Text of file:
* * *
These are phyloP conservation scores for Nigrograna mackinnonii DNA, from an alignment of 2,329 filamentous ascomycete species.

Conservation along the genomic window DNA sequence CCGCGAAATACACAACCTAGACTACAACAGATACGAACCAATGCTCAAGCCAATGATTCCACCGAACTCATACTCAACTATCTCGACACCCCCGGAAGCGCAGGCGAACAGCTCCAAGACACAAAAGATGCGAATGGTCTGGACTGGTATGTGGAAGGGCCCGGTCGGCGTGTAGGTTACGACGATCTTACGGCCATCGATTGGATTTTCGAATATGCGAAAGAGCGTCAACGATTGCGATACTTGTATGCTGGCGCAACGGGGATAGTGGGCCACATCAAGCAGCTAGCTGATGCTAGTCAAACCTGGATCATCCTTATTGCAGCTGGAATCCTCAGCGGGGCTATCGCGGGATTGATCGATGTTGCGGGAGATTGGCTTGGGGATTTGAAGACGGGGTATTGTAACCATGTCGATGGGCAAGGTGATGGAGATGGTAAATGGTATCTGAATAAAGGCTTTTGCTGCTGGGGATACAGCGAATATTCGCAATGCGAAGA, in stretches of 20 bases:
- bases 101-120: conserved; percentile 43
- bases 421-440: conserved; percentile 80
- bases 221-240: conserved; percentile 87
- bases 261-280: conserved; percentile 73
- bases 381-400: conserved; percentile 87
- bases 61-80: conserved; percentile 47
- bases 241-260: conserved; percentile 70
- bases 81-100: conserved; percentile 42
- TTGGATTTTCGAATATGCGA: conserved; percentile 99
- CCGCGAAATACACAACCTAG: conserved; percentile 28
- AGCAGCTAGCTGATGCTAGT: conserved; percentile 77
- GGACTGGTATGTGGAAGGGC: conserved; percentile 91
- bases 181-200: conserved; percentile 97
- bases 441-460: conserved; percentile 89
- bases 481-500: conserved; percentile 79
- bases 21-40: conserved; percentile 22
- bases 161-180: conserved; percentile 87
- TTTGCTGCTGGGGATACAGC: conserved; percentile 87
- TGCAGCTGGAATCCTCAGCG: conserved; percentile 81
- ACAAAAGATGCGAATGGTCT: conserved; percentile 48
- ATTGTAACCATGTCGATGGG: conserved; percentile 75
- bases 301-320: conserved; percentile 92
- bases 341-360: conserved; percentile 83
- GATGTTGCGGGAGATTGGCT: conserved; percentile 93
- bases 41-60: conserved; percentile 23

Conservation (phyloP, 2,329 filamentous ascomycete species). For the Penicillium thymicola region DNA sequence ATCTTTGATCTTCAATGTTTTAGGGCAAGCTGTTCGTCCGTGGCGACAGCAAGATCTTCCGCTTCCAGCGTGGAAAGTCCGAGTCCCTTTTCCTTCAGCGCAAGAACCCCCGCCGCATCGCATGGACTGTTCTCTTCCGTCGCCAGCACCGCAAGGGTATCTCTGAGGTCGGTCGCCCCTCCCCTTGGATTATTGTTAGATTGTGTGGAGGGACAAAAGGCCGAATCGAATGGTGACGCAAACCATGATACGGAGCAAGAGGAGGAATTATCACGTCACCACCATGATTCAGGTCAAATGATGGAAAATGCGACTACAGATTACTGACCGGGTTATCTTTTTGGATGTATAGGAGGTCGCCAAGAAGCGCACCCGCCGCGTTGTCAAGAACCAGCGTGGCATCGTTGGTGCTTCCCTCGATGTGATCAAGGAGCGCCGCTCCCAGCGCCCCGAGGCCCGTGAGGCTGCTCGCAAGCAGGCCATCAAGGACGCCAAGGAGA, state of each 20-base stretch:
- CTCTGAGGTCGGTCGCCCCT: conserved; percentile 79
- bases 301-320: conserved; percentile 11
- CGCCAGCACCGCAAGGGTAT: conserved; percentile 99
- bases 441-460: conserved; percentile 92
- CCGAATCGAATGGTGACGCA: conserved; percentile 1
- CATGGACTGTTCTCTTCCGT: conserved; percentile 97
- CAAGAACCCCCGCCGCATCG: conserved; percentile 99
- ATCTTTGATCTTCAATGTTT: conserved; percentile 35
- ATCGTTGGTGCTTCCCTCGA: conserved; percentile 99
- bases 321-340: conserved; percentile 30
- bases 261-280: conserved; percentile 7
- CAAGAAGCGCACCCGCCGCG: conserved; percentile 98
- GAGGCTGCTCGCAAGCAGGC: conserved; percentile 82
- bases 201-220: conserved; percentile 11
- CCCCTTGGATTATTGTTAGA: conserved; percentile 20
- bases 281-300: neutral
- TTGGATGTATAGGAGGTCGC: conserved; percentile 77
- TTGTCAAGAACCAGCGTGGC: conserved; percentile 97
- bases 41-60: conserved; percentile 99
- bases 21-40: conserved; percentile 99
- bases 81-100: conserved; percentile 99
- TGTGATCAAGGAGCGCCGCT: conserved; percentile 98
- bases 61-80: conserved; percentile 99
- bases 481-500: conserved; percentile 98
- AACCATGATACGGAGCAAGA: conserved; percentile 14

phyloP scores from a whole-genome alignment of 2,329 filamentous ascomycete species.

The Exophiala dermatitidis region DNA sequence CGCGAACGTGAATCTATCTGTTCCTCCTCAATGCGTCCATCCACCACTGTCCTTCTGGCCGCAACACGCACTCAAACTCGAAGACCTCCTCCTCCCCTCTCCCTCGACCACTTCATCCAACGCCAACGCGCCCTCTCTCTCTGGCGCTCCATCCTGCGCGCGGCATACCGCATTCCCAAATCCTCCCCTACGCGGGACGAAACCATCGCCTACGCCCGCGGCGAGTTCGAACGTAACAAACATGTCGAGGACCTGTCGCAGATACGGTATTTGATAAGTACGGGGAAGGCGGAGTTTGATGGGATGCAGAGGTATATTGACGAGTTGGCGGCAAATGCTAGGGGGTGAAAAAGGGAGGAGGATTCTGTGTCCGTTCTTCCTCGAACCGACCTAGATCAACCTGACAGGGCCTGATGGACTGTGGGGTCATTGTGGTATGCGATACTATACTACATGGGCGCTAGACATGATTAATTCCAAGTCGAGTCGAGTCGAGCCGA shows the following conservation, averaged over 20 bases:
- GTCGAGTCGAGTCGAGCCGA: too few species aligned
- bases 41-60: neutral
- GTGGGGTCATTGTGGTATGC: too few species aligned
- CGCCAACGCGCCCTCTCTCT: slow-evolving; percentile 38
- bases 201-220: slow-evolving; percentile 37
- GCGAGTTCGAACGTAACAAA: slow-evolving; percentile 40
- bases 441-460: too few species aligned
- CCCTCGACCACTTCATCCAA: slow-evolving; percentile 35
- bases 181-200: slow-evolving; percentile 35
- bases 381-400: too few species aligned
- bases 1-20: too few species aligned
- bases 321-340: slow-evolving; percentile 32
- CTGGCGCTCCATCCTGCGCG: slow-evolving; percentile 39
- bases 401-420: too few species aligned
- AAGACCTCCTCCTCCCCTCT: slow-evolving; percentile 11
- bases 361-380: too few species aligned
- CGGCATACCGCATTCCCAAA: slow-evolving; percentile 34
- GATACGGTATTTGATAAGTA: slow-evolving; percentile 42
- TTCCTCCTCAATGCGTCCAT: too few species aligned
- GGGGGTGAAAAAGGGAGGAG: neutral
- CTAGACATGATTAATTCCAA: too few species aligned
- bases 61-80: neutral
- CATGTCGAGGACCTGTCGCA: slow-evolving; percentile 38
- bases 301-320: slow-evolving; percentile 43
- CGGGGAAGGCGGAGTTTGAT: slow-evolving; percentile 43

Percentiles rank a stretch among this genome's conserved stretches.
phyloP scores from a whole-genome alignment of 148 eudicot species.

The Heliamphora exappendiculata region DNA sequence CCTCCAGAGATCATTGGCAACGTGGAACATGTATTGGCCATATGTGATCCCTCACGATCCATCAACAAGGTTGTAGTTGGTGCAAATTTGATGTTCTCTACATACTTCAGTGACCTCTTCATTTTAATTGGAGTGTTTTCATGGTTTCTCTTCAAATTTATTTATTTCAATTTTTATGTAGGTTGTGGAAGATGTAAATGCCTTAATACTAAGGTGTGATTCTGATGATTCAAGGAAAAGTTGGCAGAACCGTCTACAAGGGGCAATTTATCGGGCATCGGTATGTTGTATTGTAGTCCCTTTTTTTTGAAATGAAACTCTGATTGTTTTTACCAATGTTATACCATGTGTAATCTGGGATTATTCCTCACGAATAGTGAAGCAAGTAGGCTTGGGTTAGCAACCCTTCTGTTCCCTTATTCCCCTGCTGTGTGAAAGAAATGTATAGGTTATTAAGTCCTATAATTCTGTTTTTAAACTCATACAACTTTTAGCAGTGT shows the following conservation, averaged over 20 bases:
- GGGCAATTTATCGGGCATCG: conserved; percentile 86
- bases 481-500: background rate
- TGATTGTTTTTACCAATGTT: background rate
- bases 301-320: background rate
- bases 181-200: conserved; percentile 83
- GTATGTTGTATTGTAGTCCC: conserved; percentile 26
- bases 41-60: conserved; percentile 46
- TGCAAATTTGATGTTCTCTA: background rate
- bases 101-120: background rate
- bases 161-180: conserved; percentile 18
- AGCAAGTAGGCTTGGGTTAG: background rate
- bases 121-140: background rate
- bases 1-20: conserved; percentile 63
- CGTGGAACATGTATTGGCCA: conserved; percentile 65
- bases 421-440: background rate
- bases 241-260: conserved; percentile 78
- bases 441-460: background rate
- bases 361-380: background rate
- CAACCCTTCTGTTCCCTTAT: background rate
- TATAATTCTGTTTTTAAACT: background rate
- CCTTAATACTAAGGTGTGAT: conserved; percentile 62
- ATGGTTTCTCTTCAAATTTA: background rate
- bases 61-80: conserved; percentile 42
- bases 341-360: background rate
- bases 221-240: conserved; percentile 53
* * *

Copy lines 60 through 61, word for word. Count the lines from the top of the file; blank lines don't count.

- bases 201-220: slow-evolving; percentile 37
- GCGAGTTCGAACGTAACAAA: slow-evolving; percentile 40